The Megyn Kelly interview with radio talk show host and conspiracy theorist Alex Jones has aired. The interview had sparked a firestorm of controversy with demands that it not be aired for fear that it would provide Jones, considered by some to be an angry man with dubious beliefs, a network platform to spout his outrageous views. Jones had started to warn his listeners that the segment was going to be “unfair” to him. So did the reality match the anticipation?

Alex Jones gets his network appearance and kind of wishes he hadn’t

Alex Jones had released some audio of Megyn Kelly reassuring him that the segment was not going to be a “hit piece” and was going to show the radio personality as a dad and family man.

Not to put too fine a point on it, Kelly was being less than truthful. She hit Jones pretty hard and, all in all, he deserved it.

She not only pounded Jones on the absurd and in many ways cruel conspiracy theory that the Sandy Hook massacre had been faked but examined how he develops stories for broadcast. Apparently, he and his staff take news stories and discuss them before airing them with Jones’ particular approach. No one does actual shoe leather journalism to confirm whatever conspiracy angle Jones likes to apply to stories of the day. A lot is made up out of whole cloth.

Kelly also delved into the Pizzagate scandal, in which Jones claimed that a sex trafficking ring was being conducted from a particular pizzeria chain.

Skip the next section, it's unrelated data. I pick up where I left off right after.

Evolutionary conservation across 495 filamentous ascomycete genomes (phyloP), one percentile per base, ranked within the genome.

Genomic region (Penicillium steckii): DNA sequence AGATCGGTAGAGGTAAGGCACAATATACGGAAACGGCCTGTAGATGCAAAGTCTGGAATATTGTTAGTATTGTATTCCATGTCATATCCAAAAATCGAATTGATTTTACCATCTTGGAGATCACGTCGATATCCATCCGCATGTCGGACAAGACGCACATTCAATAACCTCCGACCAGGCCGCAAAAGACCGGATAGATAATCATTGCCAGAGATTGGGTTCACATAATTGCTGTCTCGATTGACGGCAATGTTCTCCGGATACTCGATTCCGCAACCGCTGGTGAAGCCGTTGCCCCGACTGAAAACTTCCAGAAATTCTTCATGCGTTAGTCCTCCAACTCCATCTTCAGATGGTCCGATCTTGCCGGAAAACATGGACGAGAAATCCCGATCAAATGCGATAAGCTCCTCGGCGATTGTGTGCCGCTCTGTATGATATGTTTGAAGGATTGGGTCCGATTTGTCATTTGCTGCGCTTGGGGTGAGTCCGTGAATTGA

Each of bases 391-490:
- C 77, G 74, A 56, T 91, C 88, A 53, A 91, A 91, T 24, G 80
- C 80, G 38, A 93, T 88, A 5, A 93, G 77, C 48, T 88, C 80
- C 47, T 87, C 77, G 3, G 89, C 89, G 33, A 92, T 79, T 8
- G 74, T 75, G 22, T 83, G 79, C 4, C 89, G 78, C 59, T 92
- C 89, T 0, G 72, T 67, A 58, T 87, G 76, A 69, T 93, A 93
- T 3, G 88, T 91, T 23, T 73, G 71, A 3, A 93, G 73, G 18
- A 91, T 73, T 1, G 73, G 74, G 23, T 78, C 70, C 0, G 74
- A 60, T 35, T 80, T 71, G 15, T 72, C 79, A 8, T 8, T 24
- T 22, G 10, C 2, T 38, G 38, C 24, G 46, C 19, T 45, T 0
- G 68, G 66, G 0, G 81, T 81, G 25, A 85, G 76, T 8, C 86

The conspiracy theory resulted in a heavily armed man shooting into an eating establishment with near tragic results.

The Donald Trump angle

The only problematic part of the segment, which will garner Kelly lots of criticism, was how she tried to tie Alex Jones with President Donald Trump. To be sure, the president had brought some of that treatment on himself by appearing on his show and praising the host.

Kelly implied heavily that Alex Jones “has the ear” of the president and that he might share his views. No evidence exists that Trump shares any of Jones’s conspiracy theories, with the possible exception of the Obama was born in Kenya story. Nor does any evidence exist that the radio talk show host has the president on speed dial.

In effect, Kelly was doing what she accused Jones of doing, albeit in a subtler way, by taking a few facts and spinning a dubious narrative from them. To be sure, she has had a vendetta with Trump dating back to the early days of the 2016 campaign. But it was unprofessional for her to allow that feud to taint her reporting.